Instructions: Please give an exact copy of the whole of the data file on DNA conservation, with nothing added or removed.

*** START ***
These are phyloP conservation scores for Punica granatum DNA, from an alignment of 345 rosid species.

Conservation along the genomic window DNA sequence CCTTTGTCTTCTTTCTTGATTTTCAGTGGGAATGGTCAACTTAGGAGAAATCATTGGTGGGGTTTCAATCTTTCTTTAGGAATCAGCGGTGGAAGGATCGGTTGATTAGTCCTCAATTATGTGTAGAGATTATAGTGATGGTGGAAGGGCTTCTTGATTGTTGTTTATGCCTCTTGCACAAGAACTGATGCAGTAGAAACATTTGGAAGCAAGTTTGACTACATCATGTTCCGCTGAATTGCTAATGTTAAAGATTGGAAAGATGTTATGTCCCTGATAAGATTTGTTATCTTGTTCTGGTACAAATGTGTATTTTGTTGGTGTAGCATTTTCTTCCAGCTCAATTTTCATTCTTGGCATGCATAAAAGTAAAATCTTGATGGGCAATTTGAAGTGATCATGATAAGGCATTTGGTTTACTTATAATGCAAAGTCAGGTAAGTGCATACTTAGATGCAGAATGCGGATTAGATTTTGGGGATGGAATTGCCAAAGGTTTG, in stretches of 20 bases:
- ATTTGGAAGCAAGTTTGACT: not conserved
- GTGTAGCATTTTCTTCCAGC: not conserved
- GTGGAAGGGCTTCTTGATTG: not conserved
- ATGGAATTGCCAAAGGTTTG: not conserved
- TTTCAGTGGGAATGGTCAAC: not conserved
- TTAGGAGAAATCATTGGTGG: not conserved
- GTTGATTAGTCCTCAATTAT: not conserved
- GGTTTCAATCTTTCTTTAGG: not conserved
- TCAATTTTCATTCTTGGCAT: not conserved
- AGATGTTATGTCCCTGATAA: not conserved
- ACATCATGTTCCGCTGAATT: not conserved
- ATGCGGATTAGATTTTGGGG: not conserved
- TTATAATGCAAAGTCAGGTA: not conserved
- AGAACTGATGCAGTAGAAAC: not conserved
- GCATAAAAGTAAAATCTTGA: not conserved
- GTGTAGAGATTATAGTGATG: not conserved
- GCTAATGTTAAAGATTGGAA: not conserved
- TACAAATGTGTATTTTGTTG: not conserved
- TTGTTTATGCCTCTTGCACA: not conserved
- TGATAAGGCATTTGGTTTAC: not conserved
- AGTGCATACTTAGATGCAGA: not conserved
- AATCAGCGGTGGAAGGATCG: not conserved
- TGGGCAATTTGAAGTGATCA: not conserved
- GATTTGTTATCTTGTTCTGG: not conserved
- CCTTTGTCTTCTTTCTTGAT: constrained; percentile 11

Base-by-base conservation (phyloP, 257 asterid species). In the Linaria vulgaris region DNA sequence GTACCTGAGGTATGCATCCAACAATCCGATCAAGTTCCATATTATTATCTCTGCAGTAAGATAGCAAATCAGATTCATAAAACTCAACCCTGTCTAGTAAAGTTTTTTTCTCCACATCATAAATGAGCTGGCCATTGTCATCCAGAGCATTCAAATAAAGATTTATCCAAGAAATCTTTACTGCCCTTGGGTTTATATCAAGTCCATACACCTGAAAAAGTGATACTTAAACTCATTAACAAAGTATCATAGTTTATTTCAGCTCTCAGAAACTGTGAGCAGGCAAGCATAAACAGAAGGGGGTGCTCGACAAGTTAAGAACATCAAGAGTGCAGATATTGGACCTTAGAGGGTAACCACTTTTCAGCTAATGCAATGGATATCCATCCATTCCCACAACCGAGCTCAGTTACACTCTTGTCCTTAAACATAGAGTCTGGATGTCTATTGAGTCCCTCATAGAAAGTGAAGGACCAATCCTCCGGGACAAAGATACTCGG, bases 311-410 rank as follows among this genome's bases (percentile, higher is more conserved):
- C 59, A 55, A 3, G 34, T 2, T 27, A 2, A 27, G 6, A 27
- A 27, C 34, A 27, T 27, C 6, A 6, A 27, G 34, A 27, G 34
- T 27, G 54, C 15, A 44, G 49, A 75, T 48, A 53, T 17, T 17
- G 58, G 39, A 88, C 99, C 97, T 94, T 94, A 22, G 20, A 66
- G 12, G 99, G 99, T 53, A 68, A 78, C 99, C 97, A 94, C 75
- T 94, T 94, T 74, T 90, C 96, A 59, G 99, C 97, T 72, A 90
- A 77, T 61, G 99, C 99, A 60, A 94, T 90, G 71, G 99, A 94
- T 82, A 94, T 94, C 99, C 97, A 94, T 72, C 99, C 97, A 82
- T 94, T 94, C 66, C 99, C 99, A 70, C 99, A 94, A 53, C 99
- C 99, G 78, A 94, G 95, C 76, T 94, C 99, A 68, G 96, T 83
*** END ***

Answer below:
These are phyloP conservation scores for Punica granatum DNA, from an alignment of 345 rosid species.

Conservation along the genomic window DNA sequence CCTTTGTCTTCTTTCTTGATTTTCAGTGGGAATGGTCAACTTAGGAGAAATCATTGGTGGGGTTTCAATCTTTCTTTAGGAATCAGCGGTGGAAGGATCGGTTGATTAGTCCTCAATTATGTGTAGAGATTATAGTGATGGTGGAAGGGCTTCTTGATTGTTGTTTATGCCTCTTGCACAAGAACTGATGCAGTAGAAACATTTGGAAGCAAGTTTGACTACATCATGTTCCGCTGAATTGCTAATGTTAAAGATTGGAAAGATGTTATGTCCCTGATAAGATTTGTTATCTTGTTCTGGTACAAATGTGTATTTTGTTGGTGTAGCATTTTCTTCCAGCTCAATTTTCATTCTTGGCATGCATAAAAGTAAAATCTTGATGGGCAATTTGAAGTGATCATGATAAGGCATTTGGTTTACTTATAATGCAAAGTCAGGTAAGTGCATACTTAGATGCAGAATGCGGATTAGATTTTGGGGATGGAATTGCCAAAGGTTTG, in stretches of 20 bases:
- ATTTGGAAGCAAGTTTGACT: not conserved
- GTGTAGCATTTTCTTCCAGC: not conserved
- GTGGAAGGGCTTCTTGATTG: not conserved
- ATGGAATTGCCAAAGGTTTG: not conserved
- TTTCAGTGGGAATGGTCAAC: not conserved
- TTAGGAGAAATCATTGGTGG: not conserved
- GTTGATTAGTCCTCAATTAT: not conserved
- GGTTTCAATCTTTCTTTAGG: not conserved
- TCAATTTTCATTCTTGGCAT: not conserved
- AGATGTTATGTCCCTGATAA: not conserved
- ACATCATGTTCCGCTGAATT: not conserved
- ATGCGGATTAGATTTTGGGG: not conserved
- TTATAATGCAAAGTCAGGTA: not conserved
- AGAACTGATGCAGTAGAAAC: not conserved
- GCATAAAAGTAAAATCTTGA: not conserved
- GTGTAGAGATTATAGTGATG: not conserved
- GCTAATGTTAAAGATTGGAA: not conserved
- TACAAATGTGTATTTTGTTG: not conserved
- TTGTTTATGCCTCTTGCACA: not conserved
- TGATAAGGCATTTGGTTTAC: not conserved
- AGTGCATACTTAGATGCAGA: not conserved
- AATCAGCGGTGGAAGGATCG: not conserved
- TGGGCAATTTGAAGTGATCA: not conserved
- GATTTGTTATCTTGTTCTGG: not conserved
- CCTTTGTCTTCTTTCTTGAT: constrained; percentile 11

Base-by-base conservation (phyloP, 257 asterid species). In the Linaria vulgaris region DNA sequence GTACCTGAGGTATGCATCCAACAATCCGATCAAGTTCCATATTATTATCTCTGCAGTAAGATAGCAAATCAGATTCATAAAACTCAACCCTGTCTAGTAAAGTTTTTTTCTCCACATCATAAATGAGCTGGCCATTGTCATCCAGAGCATTCAAATAAAGATTTATCCAAGAAATCTTTACTGCCCTTGGGTTTATATCAAGTCCATACACCTGAAAAAGTGATACTTAAACTCATTAACAAAGTATCATAGTTTATTTCAGCTCTCAGAAACTGTGAGCAGGCAAGCATAAACAGAAGGGGGTGCTCGACAAGTTAAGAACATCAAGAGTGCAGATATTGGACCTTAGAGGGTAACCACTTTTCAGCTAATGCAATGGATATCCATCCATTCCCACAACCGAGCTCAGTTACACTCTTGTCCTTAAACATAGAGTCTGGATGTCTATTGAGTCCCTCATAGAAAGTGAAGGACCAATCCTCCGGGACAAAGATACTCGG, bases 311-410 rank as follows among this genome's bases (percentile, higher is more conserved):
- C 59, A 55, A 3, G 34, T 2, T 27, A 2, A 27, G 6, A 27
- A 27, C 34, A 27, T 27, C 6, A 6, A 27, G 34, A 27, G 34
- T 27, G 54, C 15, A 44, G 49, A 75, T 48, A 53, T 17, T 17
- G 58, G 39, A 88, C 99, C 97, T 94, T 94, A 22, G 20, A 66
- G 12, G 99, G 99, T 53, A 68, A 78, C 99, C 97, A 94, C 75
- T 94, T 94, T 74, T 90, C 96, A 59, G 99, C 97, T 72, A 90
- A 77, T 61, G 99, C 99, A 60, A 94, T 90, G 71, G 99, A 94
- T 82, A 94, T 94, C 99, C 97, A 94, T 72, C 99, C 97, A 82
- T 94, T 94, C 66, C 99, C 99, A 70, C 99, A 94, A 53, C 99
- C 99, G 78, A 94, G 95, C 76, T 94, C 99, A 68, G 96, T 83